The Quirky World of Provable Debts in Bankruptcy

We were recently approached by a solicitor to consent to act as Bankruptcy Trustees (to replace the current Bankruptcy Trustees) in a matter where the solicitor’s client had initiated proceedings against his former employers for compensation pursuant to section 545 of the Fair Work Act 2009.


The solicitor’s client had worked in the hospitality industry for two related companies from 2016 to 2020. During this time, his corporate employers had failed to pay minimum award rates for ordinary time, overtime, and penalty rates for weekends and public holidays.

The client’s solicitor sought compensation under section 545 of the Fair Work Act for the underpayment of wages in addition to interest and pecuniary penalties. The original proceedings commenced in July 2020. The corporate employer entities were voluntarily placed in Liquidation in September 2021. The director and former director subsequently submitted debtors’ petitions for their voluntary bankruptcies in October 2021.

In February 2022, by Order of the Federal Circuit and Family Court of Australia, the director and former director were ordered to pay compensation to the client for his loss suffered totaling $200,000 and pecuniary penalties in the sum of $75,000.

Relevant Legislation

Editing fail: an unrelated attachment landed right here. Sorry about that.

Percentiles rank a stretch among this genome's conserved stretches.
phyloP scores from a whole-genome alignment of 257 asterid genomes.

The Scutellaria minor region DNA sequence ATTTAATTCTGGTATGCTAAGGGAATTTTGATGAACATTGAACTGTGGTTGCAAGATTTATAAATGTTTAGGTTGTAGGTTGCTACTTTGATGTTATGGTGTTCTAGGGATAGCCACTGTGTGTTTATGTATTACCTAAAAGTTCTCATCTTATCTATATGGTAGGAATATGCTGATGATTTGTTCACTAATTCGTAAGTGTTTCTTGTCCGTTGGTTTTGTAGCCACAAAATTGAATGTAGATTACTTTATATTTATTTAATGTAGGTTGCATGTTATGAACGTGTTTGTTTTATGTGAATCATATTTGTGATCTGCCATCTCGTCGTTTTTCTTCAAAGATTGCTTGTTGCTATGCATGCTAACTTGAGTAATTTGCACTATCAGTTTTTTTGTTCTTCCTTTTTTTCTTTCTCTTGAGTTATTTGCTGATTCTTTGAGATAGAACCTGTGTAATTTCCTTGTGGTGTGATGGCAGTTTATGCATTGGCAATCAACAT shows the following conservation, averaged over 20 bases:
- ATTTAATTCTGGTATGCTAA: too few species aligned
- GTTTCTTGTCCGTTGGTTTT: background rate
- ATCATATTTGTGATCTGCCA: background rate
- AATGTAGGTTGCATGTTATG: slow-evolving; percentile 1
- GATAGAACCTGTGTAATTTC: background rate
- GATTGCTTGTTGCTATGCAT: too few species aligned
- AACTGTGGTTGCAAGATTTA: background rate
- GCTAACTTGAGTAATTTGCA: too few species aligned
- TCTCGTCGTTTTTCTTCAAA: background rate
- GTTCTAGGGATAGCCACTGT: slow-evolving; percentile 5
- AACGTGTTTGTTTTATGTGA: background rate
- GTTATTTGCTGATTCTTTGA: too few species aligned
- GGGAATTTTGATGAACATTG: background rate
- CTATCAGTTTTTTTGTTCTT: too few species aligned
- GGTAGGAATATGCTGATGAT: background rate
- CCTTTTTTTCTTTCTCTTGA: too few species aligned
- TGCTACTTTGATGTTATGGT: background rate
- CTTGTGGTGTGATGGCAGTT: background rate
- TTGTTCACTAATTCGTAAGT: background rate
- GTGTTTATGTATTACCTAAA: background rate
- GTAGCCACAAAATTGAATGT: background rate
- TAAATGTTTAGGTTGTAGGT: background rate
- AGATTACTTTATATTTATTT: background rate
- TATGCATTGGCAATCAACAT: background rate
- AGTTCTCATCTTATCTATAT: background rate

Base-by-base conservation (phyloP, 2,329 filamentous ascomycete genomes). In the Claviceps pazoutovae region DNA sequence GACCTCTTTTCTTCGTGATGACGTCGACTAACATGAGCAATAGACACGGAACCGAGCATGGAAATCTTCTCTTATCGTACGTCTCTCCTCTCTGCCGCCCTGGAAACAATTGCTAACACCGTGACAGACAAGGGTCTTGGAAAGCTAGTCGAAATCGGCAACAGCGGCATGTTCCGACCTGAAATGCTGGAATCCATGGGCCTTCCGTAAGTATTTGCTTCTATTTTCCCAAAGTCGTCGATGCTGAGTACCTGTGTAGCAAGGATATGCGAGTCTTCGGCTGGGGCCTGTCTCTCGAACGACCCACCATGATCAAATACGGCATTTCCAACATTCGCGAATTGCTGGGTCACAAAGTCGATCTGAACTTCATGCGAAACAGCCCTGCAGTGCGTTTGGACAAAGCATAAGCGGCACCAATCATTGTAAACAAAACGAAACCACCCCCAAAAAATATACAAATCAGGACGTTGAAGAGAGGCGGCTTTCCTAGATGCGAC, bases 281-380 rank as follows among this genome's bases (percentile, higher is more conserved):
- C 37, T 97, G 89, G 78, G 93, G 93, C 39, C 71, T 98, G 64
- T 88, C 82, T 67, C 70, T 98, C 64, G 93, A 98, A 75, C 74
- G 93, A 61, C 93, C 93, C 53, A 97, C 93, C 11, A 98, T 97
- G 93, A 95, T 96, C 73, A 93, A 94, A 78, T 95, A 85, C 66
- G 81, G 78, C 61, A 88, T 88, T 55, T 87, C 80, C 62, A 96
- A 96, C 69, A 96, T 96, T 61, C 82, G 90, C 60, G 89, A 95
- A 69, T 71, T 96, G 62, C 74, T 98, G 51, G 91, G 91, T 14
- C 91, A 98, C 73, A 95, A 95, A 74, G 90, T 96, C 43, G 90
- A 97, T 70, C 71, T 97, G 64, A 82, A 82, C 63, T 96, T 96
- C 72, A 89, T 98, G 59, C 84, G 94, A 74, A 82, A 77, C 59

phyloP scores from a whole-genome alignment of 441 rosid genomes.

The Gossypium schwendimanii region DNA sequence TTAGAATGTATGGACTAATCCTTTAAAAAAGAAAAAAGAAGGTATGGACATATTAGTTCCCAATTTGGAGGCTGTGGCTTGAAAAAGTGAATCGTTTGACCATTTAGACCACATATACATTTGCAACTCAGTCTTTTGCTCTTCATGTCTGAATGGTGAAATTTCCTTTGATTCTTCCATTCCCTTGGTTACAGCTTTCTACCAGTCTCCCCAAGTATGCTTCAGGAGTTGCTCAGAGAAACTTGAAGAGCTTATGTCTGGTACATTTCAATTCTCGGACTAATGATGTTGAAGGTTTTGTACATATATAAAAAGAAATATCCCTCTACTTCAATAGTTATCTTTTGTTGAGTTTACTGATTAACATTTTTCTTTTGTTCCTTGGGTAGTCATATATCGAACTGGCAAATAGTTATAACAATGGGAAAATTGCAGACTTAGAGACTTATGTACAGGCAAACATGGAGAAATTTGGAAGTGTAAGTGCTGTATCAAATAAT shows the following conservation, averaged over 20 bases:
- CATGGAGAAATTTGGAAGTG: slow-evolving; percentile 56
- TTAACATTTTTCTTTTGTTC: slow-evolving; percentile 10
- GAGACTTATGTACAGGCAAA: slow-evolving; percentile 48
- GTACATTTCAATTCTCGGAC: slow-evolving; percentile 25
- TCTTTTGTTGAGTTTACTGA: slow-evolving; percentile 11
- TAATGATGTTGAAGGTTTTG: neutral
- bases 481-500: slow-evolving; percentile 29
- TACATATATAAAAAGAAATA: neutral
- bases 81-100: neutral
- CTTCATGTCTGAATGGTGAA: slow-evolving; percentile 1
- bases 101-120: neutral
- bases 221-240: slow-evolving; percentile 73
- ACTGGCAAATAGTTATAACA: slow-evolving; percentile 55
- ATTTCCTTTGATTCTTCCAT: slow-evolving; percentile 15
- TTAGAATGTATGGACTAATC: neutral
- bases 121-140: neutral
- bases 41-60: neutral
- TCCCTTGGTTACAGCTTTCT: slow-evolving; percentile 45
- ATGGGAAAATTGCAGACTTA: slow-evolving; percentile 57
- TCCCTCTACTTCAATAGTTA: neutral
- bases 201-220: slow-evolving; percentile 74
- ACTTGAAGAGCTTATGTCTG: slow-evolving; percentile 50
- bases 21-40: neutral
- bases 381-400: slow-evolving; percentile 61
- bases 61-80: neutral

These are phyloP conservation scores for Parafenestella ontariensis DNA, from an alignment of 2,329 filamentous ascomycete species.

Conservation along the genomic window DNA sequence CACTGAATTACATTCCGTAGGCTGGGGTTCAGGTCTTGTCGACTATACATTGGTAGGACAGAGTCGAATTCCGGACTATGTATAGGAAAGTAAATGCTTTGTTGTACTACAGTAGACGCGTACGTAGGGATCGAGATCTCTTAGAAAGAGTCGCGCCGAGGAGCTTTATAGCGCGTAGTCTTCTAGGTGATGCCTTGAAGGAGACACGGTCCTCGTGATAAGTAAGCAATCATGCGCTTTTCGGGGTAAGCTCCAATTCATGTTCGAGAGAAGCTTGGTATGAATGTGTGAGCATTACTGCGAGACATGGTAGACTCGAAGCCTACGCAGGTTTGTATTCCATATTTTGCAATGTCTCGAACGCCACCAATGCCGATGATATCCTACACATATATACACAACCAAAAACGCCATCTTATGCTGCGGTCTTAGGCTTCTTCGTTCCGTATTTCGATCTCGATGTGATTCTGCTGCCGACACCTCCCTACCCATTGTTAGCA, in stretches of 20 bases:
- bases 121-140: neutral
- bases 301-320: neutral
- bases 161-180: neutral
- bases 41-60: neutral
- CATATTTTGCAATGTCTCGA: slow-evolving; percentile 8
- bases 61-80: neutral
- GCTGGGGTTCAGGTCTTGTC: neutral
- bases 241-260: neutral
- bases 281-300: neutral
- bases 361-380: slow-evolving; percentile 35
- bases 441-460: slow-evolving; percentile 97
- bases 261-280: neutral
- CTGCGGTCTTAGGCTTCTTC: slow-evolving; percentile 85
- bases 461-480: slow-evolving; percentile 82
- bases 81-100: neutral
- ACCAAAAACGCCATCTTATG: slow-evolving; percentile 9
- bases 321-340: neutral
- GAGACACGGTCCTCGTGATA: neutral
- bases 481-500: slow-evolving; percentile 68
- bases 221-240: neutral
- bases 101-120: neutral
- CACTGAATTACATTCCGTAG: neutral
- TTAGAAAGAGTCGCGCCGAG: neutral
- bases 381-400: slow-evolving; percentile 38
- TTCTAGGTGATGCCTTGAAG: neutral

• Section 82 of the Bankruptcy Act 1966 details the debts provable in a bankruptcy.
    • Section 82 (2) of the Act states that demands in the nature of unliquidated damages arising otherwise than by reason of a contract, promise or breach of trust are not provable in bankruptcy.
    • Section 82 (3) of the Act states penalties and fines imposed by a court in respect of an offence against a law are not provable in bankruptcy.

Relevance to Our Matter

After much discussion with the current Bankruptcy Trustees and our referring solicitor, it was determined that although the solicitor’s client had a claim against the bankrupts (the director and former director of the corporate employers) pursuant to the Order of the Federal Circuit and Family Court of Australia, the timing of the Order meant the claim was not provable in the current bankruptcies.

The Order dated February 2022, was obtained post the date the director / former director submitted their debtors’ petitions for bankruptcy and ultimately became bankrupt in October 2021. Accordingly, his claim is seen to have crystalised post-bankruptcy – at the time of the bankruptcy, the debt was unliquidated and therefore not provable.

As a side note, even if the Order had been made prior to the bankruptcies occurring, the pecuniary penalties pursuant to section 82 (3) of the Act would not have been considered provable debts.

Despite the client’s continued efforts to obtain the judgement order and quantify his claim against the parties, his current dilemma is whether to now proceed with issuing a bankruptcy notice and incur further costs to press on to a second bankruptcy.

The complication here is the initial bankruptcy continues, the Trustees will continue to fulfil their duties and to realise any assets of the initial bankrupt estate and only when they have completed their role and the creditors of their estate are paid 100 cents in the dollar, will any surplus funds be paid into the second bankrupt estate.


Article by Anne Meagher (Director) – SV Partners Brisbane

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